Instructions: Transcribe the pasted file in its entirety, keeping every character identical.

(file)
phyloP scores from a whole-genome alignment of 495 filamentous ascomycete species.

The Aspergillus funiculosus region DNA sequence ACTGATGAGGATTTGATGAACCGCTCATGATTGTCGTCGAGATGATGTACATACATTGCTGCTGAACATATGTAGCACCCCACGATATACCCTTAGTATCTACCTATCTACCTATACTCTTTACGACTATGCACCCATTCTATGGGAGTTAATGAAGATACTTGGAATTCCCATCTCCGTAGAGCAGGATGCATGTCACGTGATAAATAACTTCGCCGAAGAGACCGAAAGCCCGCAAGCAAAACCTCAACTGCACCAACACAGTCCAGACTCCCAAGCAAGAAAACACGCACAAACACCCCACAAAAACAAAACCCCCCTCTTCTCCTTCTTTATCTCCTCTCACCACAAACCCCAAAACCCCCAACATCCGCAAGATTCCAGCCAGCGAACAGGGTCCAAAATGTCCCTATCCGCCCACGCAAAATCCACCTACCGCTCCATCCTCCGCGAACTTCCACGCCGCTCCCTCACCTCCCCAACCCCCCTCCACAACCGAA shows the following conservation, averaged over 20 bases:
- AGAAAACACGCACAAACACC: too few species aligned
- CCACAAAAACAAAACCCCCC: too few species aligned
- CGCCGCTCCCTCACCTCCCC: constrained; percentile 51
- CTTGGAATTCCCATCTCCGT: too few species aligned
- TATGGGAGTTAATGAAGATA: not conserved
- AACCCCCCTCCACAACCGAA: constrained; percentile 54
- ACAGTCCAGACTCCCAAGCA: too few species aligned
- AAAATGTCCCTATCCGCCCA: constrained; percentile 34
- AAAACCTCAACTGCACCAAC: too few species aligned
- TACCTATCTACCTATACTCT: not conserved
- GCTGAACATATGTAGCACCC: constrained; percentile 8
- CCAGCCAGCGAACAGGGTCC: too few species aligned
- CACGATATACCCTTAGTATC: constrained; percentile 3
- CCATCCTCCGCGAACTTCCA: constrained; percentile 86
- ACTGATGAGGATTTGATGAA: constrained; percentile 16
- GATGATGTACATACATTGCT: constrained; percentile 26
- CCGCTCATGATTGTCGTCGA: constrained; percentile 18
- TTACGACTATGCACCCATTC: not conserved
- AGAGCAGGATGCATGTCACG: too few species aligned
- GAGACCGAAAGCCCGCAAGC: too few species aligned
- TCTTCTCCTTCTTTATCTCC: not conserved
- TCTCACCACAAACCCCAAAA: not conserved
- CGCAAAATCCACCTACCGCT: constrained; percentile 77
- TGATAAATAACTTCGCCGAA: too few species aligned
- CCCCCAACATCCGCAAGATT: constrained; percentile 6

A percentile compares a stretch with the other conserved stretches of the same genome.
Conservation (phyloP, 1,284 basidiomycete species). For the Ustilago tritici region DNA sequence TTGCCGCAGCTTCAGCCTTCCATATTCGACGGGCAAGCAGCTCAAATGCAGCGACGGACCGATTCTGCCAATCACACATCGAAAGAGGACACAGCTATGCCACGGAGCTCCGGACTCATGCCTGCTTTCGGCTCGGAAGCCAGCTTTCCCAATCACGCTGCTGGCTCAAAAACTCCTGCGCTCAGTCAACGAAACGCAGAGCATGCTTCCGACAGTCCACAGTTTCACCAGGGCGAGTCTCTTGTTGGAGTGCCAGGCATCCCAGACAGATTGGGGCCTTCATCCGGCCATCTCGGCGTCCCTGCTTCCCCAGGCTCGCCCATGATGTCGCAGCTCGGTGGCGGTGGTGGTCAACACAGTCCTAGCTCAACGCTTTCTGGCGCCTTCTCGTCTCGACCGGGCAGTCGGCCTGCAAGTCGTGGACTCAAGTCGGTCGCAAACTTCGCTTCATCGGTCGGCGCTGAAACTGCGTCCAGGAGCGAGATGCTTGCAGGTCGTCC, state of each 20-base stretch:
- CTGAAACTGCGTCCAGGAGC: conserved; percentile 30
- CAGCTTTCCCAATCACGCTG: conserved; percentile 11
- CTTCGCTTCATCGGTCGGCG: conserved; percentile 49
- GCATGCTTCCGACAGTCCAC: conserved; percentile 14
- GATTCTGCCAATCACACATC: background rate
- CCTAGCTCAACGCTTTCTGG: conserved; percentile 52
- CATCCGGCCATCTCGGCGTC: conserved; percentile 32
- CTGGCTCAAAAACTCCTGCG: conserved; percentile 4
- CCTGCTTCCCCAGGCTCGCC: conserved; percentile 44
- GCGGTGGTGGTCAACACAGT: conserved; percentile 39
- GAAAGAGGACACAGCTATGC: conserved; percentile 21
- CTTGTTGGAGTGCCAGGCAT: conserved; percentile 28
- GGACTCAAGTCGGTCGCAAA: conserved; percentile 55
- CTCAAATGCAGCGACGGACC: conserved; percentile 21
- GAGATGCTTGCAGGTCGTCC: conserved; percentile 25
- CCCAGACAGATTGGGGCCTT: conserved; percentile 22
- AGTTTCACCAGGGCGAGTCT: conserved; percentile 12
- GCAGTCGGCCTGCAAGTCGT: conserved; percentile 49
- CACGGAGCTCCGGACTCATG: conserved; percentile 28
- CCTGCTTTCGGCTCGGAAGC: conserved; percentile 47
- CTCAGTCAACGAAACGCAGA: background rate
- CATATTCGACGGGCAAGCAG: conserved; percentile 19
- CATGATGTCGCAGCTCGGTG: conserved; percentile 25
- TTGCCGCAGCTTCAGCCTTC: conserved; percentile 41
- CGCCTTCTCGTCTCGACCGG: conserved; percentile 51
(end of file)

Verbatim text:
phyloP scores from a whole-genome alignment of 495 filamentous ascomycete species.

The Aspergillus funiculosus region DNA sequence ACTGATGAGGATTTGATGAACCGCTCATGATTGTCGTCGAGATGATGTACATACATTGCTGCTGAACATATGTAGCACCCCACGATATACCCTTAGTATCTACCTATCTACCTATACTCTTTACGACTATGCACCCATTCTATGGGAGTTAATGAAGATACTTGGAATTCCCATCTCCGTAGAGCAGGATGCATGTCACGTGATAAATAACTTCGCCGAAGAGACCGAAAGCCCGCAAGCAAAACCTCAACTGCACCAACACAGTCCAGACTCCCAAGCAAGAAAACACGCACAAACACCCCACAAAAACAAAACCCCCCTCTTCTCCTTCTTTATCTCCTCTCACCACAAACCCCAAAACCCCCAACATCCGCAAGATTCCAGCCAGCGAACAGGGTCCAAAATGTCCCTATCCGCCCACGCAAAATCCACCTACCGCTCCATCCTCCGCGAACTTCCACGCCGCTCCCTCACCTCCCCAACCCCCCTCCACAACCGAA shows the following conservation, averaged over 20 bases:
- AGAAAACACGCACAAACACC: too few species aligned
- CCACAAAAACAAAACCCCCC: too few species aligned
- CGCCGCTCCCTCACCTCCCC: constrained; percentile 51
- CTTGGAATTCCCATCTCCGT: too few species aligned
- TATGGGAGTTAATGAAGATA: not conserved
- AACCCCCCTCCACAACCGAA: constrained; percentile 54
- ACAGTCCAGACTCCCAAGCA: too few species aligned
- AAAATGTCCCTATCCGCCCA: constrained; percentile 34
- AAAACCTCAACTGCACCAAC: too few species aligned
- TACCTATCTACCTATACTCT: not conserved
- GCTGAACATATGTAGCACCC: constrained; percentile 8
- CCAGCCAGCGAACAGGGTCC: too few species aligned
- CACGATATACCCTTAGTATC: constrained; percentile 3
- CCATCCTCCGCGAACTTCCA: constrained; percentile 86
- ACTGATGAGGATTTGATGAA: constrained; percentile 16
- GATGATGTACATACATTGCT: constrained; percentile 26
- CCGCTCATGATTGTCGTCGA: constrained; percentile 18
- TTACGACTATGCACCCATTC: not conserved
- AGAGCAGGATGCATGTCACG: too few species aligned
- GAGACCGAAAGCCCGCAAGC: too few species aligned
- TCTTCTCCTTCTTTATCTCC: not conserved
- TCTCACCACAAACCCCAAAA: not conserved
- CGCAAAATCCACCTACCGCT: constrained; percentile 77
- TGATAAATAACTTCGCCGAA: too few species aligned
- CCCCCAACATCCGCAAGATT: constrained; percentile 6

A percentile compares a stretch with the other conserved stretches of the same genome.
Conservation (phyloP, 1,284 basidiomycete species). For the Ustilago tritici region DNA sequence TTGCCGCAGCTTCAGCCTTCCATATTCGACGGGCAAGCAGCTCAAATGCAGCGACGGACCGATTCTGCCAATCACACATCGAAAGAGGACACAGCTATGCCACGGAGCTCCGGACTCATGCCTGCTTTCGGCTCGGAAGCCAGCTTTCCCAATCACGCTGCTGGCTCAAAAACTCCTGCGCTCAGTCAACGAAACGCAGAGCATGCTTCCGACAGTCCACAGTTTCACCAGGGCGAGTCTCTTGTTGGAGTGCCAGGCATCCCAGACAGATTGGGGCCTTCATCCGGCCATCTCGGCGTCCCTGCTTCCCCAGGCTCGCCCATGATGTCGCAGCTCGGTGGCGGTGGTGGTCAACACAGTCCTAGCTCAACGCTTTCTGGCGCCTTCTCGTCTCGACCGGGCAGTCGGCCTGCAAGTCGTGGACTCAAGTCGGTCGCAAACTTCGCTTCATCGGTCGGCGCTGAAACTGCGTCCAGGAGCGAGATGCTTGCAGGTCGTCC, state of each 20-base stretch:
- CTGAAACTGCGTCCAGGAGC: conserved; percentile 30
- CAGCTTTCCCAATCACGCTG: conserved; percentile 11
- CTTCGCTTCATCGGTCGGCG: conserved; percentile 49
- GCATGCTTCCGACAGTCCAC: conserved; percentile 14
- GATTCTGCCAATCACACATC: background rate
- CCTAGCTCAACGCTTTCTGG: conserved; percentile 52
- CATCCGGCCATCTCGGCGTC: conserved; percentile 32
- CTGGCTCAAAAACTCCTGCG: conserved; percentile 4
- CCTGCTTCCCCAGGCTCGCC: conserved; percentile 44
- GCGGTGGTGGTCAACACAGT: conserved; percentile 39
- GAAAGAGGACACAGCTATGC: conserved; percentile 21
- CTTGTTGGAGTGCCAGGCAT: conserved; percentile 28
- GGACTCAAGTCGGTCGCAAA: conserved; percentile 55
- CTCAAATGCAGCGACGGACC: conserved; percentile 21
- GAGATGCTTGCAGGTCGTCC: conserved; percentile 25
- CCCAGACAGATTGGGGCCTT: conserved; percentile 22
- AGTTTCACCAGGGCGAGTCT: conserved; percentile 12
- GCAGTCGGCCTGCAAGTCGT: conserved; percentile 49
- CACGGAGCTCCGGACTCATG: conserved; percentile 28
- CCTGCTTTCGGCTCGGAAGC: conserved; percentile 47
- CTCAGTCAACGAAACGCAGA: background rate
- CATATTCGACGGGCAAGCAG: conserved; percentile 19
- CATGATGTCGCAGCTCGGTG: conserved; percentile 25
- TTGCCGCAGCTTCAGCCTTC: conserved; percentile 41
- CGCCTTCTCGTCTCGACCGG: conserved; percentile 51